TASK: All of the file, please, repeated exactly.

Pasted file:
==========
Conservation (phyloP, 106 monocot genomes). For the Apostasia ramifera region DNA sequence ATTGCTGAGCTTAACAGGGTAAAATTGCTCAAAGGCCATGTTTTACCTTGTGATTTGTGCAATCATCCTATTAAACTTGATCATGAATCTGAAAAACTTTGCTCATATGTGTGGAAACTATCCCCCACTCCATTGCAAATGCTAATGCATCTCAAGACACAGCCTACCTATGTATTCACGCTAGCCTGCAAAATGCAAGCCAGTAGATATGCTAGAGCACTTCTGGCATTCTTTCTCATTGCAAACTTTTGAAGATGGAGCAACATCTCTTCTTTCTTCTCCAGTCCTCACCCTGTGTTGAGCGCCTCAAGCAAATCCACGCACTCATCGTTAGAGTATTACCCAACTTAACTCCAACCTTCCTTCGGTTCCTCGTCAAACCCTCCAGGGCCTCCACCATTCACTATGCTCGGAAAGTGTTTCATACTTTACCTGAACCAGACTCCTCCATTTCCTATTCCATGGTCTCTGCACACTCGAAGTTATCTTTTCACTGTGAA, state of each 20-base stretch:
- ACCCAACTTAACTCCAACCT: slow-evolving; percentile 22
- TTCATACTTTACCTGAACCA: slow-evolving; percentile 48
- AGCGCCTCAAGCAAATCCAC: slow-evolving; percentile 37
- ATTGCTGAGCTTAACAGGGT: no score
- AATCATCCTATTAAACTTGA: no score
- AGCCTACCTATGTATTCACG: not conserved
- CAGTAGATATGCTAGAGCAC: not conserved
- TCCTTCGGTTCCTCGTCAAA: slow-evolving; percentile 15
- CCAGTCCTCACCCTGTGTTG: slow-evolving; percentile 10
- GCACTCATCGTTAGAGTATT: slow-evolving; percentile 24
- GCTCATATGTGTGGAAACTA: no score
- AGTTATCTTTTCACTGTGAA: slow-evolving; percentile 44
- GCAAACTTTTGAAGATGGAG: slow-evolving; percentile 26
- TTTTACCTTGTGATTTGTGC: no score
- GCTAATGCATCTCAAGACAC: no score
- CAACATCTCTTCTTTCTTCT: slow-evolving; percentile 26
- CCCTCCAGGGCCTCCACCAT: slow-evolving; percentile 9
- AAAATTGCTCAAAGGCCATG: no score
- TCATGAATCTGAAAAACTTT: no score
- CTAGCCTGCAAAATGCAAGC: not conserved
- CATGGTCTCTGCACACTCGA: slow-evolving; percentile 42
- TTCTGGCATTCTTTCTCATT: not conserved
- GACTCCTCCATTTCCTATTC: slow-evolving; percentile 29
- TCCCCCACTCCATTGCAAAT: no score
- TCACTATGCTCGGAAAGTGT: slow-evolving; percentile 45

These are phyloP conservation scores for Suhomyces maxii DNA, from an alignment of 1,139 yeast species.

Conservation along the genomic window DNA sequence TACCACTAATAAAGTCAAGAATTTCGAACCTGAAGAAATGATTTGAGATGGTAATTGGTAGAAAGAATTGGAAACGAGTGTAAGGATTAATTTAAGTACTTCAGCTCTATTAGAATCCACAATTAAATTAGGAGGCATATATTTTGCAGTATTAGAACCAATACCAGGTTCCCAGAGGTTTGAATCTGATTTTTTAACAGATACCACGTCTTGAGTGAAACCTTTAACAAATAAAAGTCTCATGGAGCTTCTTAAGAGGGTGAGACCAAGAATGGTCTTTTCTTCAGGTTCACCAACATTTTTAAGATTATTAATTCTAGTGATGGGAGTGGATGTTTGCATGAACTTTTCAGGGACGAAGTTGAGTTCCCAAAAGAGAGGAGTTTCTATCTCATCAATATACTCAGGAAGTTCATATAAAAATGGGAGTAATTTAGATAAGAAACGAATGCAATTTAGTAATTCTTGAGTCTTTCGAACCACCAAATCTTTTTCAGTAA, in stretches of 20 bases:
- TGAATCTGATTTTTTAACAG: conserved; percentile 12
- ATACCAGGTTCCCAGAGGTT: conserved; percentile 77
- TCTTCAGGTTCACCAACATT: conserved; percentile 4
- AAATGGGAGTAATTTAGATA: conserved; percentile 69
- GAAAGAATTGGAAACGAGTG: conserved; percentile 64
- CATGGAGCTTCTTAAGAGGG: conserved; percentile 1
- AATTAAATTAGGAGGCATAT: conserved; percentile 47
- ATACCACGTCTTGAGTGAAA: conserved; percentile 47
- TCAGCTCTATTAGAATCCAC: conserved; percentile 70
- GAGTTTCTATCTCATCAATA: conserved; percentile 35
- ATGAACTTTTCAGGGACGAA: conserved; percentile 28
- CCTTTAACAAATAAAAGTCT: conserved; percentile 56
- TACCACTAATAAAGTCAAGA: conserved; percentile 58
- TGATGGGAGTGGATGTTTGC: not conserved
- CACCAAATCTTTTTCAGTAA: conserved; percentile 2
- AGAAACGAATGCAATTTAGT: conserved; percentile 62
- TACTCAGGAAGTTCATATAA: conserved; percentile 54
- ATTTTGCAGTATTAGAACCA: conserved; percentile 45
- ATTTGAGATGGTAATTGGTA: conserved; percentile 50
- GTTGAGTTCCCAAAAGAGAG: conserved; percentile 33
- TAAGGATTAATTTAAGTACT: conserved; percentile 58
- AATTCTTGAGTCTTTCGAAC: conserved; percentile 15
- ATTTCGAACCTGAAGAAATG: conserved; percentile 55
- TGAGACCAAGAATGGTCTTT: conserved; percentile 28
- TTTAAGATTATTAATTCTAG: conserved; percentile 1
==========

Conservation (phyloP, 106 monocot genomes). For the Apostasia ramifera region DNA sequence ATTGCTGAGCTTAACAGGGTAAAATTGCTCAAAGGCCATGTTTTACCTTGTGATTTGTGCAATCATCCTATTAAACTTGATCATGAATCTGAAAAACTTTGCTCATATGTGTGGAAACTATCCCCCACTCCATTGCAAATGCTAATGCATCTCAAGACACAGCCTACCTATGTATTCACGCTAGCCTGCAAAATGCAAGCCAGTAGATATGCTAGAGCACTTCTGGCATTCTTTCTCATTGCAAACTTTTGAAGATGGAGCAACATCTCTTCTTTCTTCTCCAGTCCTCACCCTGTGTTGAGCGCCTCAAGCAAATCCACGCACTCATCGTTAGAGTATTACCCAACTTAACTCCAACCTTCCTTCGGTTCCTCGTCAAACCCTCCAGGGCCTCCACCATTCACTATGCTCGGAAAGTGTTTCATACTTTACCTGAACCAGACTCCTCCATTTCCTATTCCATGGTCTCTGCACACTCGAAGTTATCTTTTCACTGTGAA, state of each 20-base stretch:
- ACCCAACTTAACTCCAACCT: slow-evolving; percentile 22
- TTCATACTTTACCTGAACCA: slow-evolving; percentile 48
- AGCGCCTCAAGCAAATCCAC: slow-evolving; percentile 37
- ATTGCTGAGCTTAACAGGGT: no score
- AATCATCCTATTAAACTTGA: no score
- AGCCTACCTATGTATTCACG: not conserved
- CAGTAGATATGCTAGAGCAC: not conserved
- TCCTTCGGTTCCTCGTCAAA: slow-evolving; percentile 15
- CCAGTCCTCACCCTGTGTTG: slow-evolving; percentile 10
- GCACTCATCGTTAGAGTATT: slow-evolving; percentile 24
- GCTCATATGTGTGGAAACTA: no score
- AGTTATCTTTTCACTGTGAA: slow-evolving; percentile 44
- GCAAACTTTTGAAGATGGAG: slow-evolving; percentile 26
- TTTTACCTTGTGATTTGTGC: no score
- GCTAATGCATCTCAAGACAC: no score
- CAACATCTCTTCTTTCTTCT: slow-evolving; percentile 26
- CCCTCCAGGGCCTCCACCAT: slow-evolving; percentile 9
- AAAATTGCTCAAAGGCCATG: no score
- TCATGAATCTGAAAAACTTT: no score
- CTAGCCTGCAAAATGCAAGC: not conserved
- CATGGTCTCTGCACACTCGA: slow-evolving; percentile 42
- TTCTGGCATTCTTTCTCATT: not conserved
- GACTCCTCCATTTCCTATTC: slow-evolving; percentile 29
- TCCCCCACTCCATTGCAAAT: no score
- TCACTATGCTCGGAAAGTGT: slow-evolving; percentile 45

These are phyloP conservation scores for Suhomyces maxii DNA, from an alignment of 1,139 yeast species.

Conservation along the genomic window DNA sequence TACCACTAATAAAGTCAAGAATTTCGAACCTGAAGAAATGATTTGAGATGGTAATTGGTAGAAAGAATTGGAAACGAGTGTAAGGATTAATTTAAGTACTTCAGCTCTATTAGAATCCACAATTAAATTAGGAGGCATATATTTTGCAGTATTAGAACCAATACCAGGTTCCCAGAGGTTTGAATCTGATTTTTTAACAGATACCACGTCTTGAGTGAAACCTTTAACAAATAAAAGTCTCATGGAGCTTCTTAAGAGGGTGAGACCAAGAATGGTCTTTTCTTCAGGTTCACCAACATTTTTAAGATTATTAATTCTAGTGATGGGAGTGGATGTTTGCATGAACTTTTCAGGGACGAAGTTGAGTTCCCAAAAGAGAGGAGTTTCTATCTCATCAATATACTCAGGAAGTTCATATAAAAATGGGAGTAATTTAGATAAGAAACGAATGCAATTTAGTAATTCTTGAGTCTTTCGAACCACCAAATCTTTTTCAGTAA, in stretches of 20 bases:
- TGAATCTGATTTTTTAACAG: conserved; percentile 12
- ATACCAGGTTCCCAGAGGTT: conserved; percentile 77
- TCTTCAGGTTCACCAACATT: conserved; percentile 4
- AAATGGGAGTAATTTAGATA: conserved; percentile 69
- GAAAGAATTGGAAACGAGTG: conserved; percentile 64
- CATGGAGCTTCTTAAGAGGG: conserved; percentile 1
- AATTAAATTAGGAGGCATAT: conserved; percentile 47
- ATACCACGTCTTGAGTGAAA: conserved; percentile 47
- TCAGCTCTATTAGAATCCAC: conserved; percentile 70
- GAGTTTCTATCTCATCAATA: conserved; percentile 35
- ATGAACTTTTCAGGGACGAA: conserved; percentile 28
- CCTTTAACAAATAAAAGTCT: conserved; percentile 56
- TACCACTAATAAAGTCAAGA: conserved; percentile 58
- TGATGGGAGTGGATGTTTGC: not conserved
- CACCAAATCTTTTTCAGTAA: conserved; percentile 2
- AGAAACGAATGCAATTTAGT: conserved; percentile 62
- TACTCAGGAAGTTCATATAA: conserved; percentile 54
- ATTTTGCAGTATTAGAACCA: conserved; percentile 45
- ATTTGAGATGGTAATTGGTA: conserved; percentile 50
- GTTGAGTTCCCAAAAGAGAG: conserved; percentile 33
- TAAGGATTAATTTAAGTACT: conserved; percentile 58
- AATTCTTGAGTCTTTCGAAC: conserved; percentile 15
- ATTTCGAACCTGAAGAAATG: conserved; percentile 55
- TGAGACCAAGAATGGTCTTT: conserved; percentile 28
- TTTAAGATTATTAATTCTAG: conserved; percentile 1